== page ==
With his work, Gupta, 48, has challenged the existing notions of charity. “Wealthy donors have the arrogance of deciding their beneficiaries’ needs, while keeping themselves at the centre of it all. Our effort is to break this power structure,” says Gupta. In the Cloth for Work (CFW) programme, the Goonj team goes into a village and through discussions with the community, facilitates the process of identifying their priorities—whether it is a source of clean drinking water, a pukka road or a high-school for the village children. The community creates a blueprint and executes it as a collective—Goonj has no role other than facilitation and ensuring that the labour is compensated.

“In India shramdaan (voluntary labour) and the barter economy have been valued for centuries. We have tried to revive them and make sure that labour is compensated with items of everyday use,” says Gupta. The idea, he explains, is to leverage the strength of the people, their ideas and traditional wisdom, toil, local resources and knowhow. “In the current paradigm of charity, donors tend to exploit communities for their own schemes, ignoring their welfare. We want to change this,” adds Gupta.

The Goonj team ensures that the community receives unutilized materials collected from city dwellers. Visiting their sorting and cleaning facility in south Delhi, the RD team was able to witness the concern and care with which discarded items are restored and made usable. “Someone who is impoverished and hungry also has no access to health and sanitation,” says Gupta. Hence 50 lakh MyPads—sanitary napkins made from clean discarded cloth—form a key element of Goonj’s work, and, along with books and medicines, have become tools for empowerment.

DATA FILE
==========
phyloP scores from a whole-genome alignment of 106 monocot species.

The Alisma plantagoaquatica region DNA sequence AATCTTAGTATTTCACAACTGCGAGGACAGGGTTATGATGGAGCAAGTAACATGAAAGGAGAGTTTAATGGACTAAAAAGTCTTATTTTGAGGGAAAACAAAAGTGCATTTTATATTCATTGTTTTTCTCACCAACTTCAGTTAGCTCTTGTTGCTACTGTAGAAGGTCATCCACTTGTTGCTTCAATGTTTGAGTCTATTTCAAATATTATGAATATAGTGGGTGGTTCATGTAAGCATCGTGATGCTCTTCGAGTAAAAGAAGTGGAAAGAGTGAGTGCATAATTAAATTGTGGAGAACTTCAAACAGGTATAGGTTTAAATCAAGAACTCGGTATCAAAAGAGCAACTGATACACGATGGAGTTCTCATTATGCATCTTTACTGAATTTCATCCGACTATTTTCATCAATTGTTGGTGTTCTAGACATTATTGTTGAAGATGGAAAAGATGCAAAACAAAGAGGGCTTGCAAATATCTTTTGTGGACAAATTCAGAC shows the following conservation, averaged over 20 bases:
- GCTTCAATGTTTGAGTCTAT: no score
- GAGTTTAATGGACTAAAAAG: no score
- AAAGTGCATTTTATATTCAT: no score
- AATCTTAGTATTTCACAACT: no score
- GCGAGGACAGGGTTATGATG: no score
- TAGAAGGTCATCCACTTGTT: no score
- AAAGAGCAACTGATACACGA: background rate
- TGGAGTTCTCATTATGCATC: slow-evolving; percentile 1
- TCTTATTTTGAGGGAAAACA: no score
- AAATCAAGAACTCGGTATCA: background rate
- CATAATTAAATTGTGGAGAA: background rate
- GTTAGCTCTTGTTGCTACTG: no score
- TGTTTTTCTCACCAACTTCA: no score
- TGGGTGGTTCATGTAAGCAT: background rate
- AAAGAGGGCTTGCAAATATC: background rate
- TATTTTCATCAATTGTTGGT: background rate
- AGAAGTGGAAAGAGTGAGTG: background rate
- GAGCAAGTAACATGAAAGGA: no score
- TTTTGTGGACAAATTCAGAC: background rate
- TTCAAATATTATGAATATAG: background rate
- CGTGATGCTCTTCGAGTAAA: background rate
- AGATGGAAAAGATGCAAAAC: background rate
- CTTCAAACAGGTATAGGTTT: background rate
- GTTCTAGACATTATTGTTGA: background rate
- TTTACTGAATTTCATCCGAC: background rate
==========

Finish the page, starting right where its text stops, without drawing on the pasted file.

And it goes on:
With dignity and power to the people as cornerstones, Gupta is creating a new paradigm of giving. As extreme weather events grow more frequent, Goonj has created a disaster-relief fund, working in different states. Creating tremendous goodwill wherever it has worked, Goonj has had the support of individuals and governments. It works with government institutions, but does not accept financial aid. Even though the Goonj annual budget is currently Rs 25 crores, half of it comes from individuals.

Gupta has been widely recognized for creating a new model of development and received the Ramon Magsaysay Award in 2015. When he looks back at his work, does he feel pride and satisfaction? “Yes, but given the state of the world, the disregard for human rights, the tyranny against Dalits and minorities, it is hard not to feel despair,” he says. “We are hopeful because we are made that way, but with 3 lakh farmers having committed suicide in the past 20 years, it’s difficult to remain so.”

You would never guess it, though, if you were to see Anshu and Meenakshi Gupta at work. They go on, every single day, believing in the power of the individual. That is where they draw their sustenance. It is for this reason that they have created a fellowship that can nurture and inspire youngsters to give back. “I am just grateful for what I have and mindful of the privileges we enjoy in the big cities. All of us must do our bit to give back, and remember that none of us are doing anyone a favour by doing so,” says Gupta.